shops and shows,
    A million people—manners free and superb—open voices—
    hospitality—the most courageous and friendly young
    City of hurried and sparkling waters! city of spires and masts!
    City nested in bays! my city!

    by Walt Whitman.

  5. Getting Where We’re Going

    Surfeit of distance and the wracked mind waiting,
    nipping at itself, snarling inwardly at strangers.
    If I had a car in this town I’d
    rig it up with a rear bumper horn,
    something to blast back at the jackasses
    who honk the second the light turns green.
    If you could gather up all the hornhonks
    of just one day in New York City,
    tie them together in a big brassy knot
    high above the city and honk
    them all at once it would shiver
    the skyscrapers to nothingness, as if
    they were made of sand, and usher
    in the Second Coming. Christ would descend
    from the sky wincing with his fingers
    in his ears and judge us all
    insane. Who’d want people like us
    up there yelling at each other, trashing
    the cloudy, angelic streets with our
    candywrappers and newspapers and coffeecups?
    Besides, we’d still be waiting for
    the next thing to happen in Heaven,
    the next violin concerto or cotton candy
    festival or breathtaking vista to open
    beneath our feet, and thinking this place
    isn’t quite what it’s cracked up to be,
    and why in hell does everybody
    want to get here? We’d still be
    waiting for someone else to come
    and make us happy, staring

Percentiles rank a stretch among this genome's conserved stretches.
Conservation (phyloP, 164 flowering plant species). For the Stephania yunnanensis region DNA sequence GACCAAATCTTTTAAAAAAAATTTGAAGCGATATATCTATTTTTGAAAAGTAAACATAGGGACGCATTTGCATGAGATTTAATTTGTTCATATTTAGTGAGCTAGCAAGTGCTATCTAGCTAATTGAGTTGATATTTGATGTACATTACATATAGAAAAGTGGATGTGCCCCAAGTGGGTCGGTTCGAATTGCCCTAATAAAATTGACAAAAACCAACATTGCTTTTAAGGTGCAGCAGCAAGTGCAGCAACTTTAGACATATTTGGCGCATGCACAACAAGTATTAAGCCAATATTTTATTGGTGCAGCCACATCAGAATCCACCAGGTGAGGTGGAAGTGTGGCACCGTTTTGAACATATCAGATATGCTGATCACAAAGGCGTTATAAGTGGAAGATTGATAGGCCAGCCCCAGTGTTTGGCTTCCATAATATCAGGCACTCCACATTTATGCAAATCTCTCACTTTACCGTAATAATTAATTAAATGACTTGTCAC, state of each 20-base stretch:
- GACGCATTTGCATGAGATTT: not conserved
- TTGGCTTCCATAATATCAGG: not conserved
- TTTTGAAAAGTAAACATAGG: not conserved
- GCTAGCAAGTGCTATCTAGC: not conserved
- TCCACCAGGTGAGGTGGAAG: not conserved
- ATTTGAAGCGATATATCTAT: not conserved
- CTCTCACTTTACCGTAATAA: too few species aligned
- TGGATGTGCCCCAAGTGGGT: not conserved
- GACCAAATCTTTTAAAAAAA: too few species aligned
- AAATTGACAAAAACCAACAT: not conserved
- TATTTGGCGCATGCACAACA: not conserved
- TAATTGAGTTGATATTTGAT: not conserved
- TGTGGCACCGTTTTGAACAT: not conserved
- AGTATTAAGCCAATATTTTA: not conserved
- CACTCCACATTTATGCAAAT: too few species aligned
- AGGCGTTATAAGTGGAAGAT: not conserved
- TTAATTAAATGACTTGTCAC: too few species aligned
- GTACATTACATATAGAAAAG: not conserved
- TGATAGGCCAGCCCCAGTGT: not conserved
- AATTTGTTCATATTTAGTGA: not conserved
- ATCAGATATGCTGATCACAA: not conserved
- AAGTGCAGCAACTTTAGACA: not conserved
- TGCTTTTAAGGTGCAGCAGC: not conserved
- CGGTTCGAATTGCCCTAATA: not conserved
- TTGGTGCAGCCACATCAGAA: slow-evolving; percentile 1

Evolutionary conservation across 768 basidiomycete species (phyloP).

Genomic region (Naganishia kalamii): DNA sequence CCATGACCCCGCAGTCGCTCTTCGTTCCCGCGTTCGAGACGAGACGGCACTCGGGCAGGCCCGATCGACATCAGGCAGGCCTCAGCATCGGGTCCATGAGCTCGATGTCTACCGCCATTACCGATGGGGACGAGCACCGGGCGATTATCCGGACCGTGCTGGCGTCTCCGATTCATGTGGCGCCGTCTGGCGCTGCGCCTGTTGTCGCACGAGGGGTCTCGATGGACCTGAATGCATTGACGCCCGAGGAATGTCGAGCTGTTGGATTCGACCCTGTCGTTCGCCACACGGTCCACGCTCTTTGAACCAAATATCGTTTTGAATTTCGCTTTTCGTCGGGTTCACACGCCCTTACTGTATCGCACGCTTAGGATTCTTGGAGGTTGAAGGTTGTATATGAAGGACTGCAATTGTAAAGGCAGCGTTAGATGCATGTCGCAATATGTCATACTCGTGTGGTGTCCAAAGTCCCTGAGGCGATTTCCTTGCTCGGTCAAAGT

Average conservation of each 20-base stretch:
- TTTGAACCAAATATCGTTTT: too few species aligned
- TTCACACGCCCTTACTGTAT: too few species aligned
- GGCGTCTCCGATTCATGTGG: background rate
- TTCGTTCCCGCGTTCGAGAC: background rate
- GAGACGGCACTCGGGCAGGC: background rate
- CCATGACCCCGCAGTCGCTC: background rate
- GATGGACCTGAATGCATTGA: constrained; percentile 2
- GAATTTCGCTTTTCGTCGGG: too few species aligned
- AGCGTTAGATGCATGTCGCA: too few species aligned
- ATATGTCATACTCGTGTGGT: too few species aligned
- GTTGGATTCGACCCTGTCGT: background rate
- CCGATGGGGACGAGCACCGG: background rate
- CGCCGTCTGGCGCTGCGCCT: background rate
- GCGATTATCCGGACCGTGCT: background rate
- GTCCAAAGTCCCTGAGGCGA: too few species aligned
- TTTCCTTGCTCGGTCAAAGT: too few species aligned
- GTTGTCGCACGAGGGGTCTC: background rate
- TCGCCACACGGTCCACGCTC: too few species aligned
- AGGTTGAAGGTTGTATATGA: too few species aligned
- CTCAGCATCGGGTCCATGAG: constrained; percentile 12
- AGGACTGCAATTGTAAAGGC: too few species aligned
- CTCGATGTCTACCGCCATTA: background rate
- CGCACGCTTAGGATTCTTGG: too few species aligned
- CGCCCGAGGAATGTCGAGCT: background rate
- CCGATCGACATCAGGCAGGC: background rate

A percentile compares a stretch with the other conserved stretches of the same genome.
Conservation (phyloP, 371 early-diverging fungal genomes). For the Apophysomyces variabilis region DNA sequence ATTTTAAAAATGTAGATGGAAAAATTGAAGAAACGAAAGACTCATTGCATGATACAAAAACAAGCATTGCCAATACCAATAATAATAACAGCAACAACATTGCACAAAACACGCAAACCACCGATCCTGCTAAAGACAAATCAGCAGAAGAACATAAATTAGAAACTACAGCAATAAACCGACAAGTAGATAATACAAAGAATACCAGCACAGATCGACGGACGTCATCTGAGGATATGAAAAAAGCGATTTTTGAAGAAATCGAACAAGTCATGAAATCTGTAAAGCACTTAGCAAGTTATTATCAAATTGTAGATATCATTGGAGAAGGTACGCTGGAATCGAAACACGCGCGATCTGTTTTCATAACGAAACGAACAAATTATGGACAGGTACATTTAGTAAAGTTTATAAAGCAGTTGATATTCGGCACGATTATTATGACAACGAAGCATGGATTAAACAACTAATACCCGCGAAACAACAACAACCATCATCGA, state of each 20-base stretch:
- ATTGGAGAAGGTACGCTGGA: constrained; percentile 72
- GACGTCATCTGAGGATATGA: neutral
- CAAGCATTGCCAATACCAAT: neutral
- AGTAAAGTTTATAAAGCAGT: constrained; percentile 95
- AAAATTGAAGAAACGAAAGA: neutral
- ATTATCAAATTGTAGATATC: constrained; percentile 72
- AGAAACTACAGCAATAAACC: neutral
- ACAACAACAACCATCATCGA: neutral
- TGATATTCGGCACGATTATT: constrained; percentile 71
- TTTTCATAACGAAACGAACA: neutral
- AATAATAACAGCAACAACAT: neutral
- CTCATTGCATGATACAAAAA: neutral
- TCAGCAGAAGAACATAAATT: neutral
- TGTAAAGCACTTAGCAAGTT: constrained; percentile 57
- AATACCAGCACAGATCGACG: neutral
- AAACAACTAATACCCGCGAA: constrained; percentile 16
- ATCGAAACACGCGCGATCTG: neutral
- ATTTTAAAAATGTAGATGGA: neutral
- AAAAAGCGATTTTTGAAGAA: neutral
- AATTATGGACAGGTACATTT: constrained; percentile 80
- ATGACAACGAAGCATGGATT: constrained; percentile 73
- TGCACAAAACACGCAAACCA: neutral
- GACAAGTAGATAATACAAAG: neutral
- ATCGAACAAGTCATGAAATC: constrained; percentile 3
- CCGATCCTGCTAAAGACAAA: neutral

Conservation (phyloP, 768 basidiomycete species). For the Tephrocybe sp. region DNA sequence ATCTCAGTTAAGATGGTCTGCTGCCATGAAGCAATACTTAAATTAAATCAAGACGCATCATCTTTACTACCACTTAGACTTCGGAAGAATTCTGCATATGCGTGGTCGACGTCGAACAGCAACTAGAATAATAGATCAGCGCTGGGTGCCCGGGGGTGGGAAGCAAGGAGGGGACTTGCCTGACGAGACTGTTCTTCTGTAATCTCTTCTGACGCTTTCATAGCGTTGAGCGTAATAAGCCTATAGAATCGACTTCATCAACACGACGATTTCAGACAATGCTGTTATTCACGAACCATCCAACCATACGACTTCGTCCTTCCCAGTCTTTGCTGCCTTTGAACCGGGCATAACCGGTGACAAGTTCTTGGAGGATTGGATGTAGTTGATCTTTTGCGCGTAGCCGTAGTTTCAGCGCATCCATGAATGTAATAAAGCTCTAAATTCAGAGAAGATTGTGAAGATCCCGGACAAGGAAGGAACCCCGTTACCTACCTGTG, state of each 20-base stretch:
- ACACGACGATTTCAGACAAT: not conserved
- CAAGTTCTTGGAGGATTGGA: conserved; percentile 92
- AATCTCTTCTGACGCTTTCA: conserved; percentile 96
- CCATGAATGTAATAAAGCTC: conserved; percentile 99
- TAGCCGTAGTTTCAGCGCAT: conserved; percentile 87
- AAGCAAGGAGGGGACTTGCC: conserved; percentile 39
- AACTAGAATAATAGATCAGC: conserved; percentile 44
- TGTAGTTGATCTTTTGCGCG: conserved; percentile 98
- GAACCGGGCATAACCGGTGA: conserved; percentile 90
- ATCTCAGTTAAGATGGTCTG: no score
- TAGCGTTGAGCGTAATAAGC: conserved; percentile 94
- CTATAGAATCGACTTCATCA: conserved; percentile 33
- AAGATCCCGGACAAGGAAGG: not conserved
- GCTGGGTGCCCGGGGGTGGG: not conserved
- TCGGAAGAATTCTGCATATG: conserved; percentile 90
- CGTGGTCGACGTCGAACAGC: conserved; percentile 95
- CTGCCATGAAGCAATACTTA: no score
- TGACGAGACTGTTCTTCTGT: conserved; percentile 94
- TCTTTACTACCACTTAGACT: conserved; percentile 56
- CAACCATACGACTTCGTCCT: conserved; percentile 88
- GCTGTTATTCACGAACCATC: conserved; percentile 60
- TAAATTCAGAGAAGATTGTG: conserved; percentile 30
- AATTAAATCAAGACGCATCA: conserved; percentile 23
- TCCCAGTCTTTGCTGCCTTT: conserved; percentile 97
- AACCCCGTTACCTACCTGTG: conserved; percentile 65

through whatever’s in front of us,
    cursing the light that never seems to change.

    By John Brehm.

  6. Why I Am Not A Painter

    I am not a painter, I am a poet.
    Why? I think I would rather be
    a painter, but I am not. Well,

    for instance, Mike Goldberg
    is starting a painting. I drop in.
    “Sit down and have a drink” he
    says. I drink; we drink. I look
    up. “You have SARDINES in it.”
    “Yes, it needed something there.”
    “Oh.” I go and the days go by
    and I drop in again. The painting
    is going on, and I go, and the days
    go by. I drop in. The painting is
    finished. “Where’s SARDINES?”
    All that’s left is just
    letters, “It was too much,” Mike says.

    But me? One day I am thinking of
    a color: orange. I write a line
    about orange. Pretty soon it is a
    whole page of words, not lines.
    Then another page. There should be
    so much more, not of orange, of
    words, of how terrible orange is
    and life. Days go by. It is even in
    prose, I am a real poet. My poem
    is finished and I haven’t mentioned
    orange yet. It’s twelve poems, I call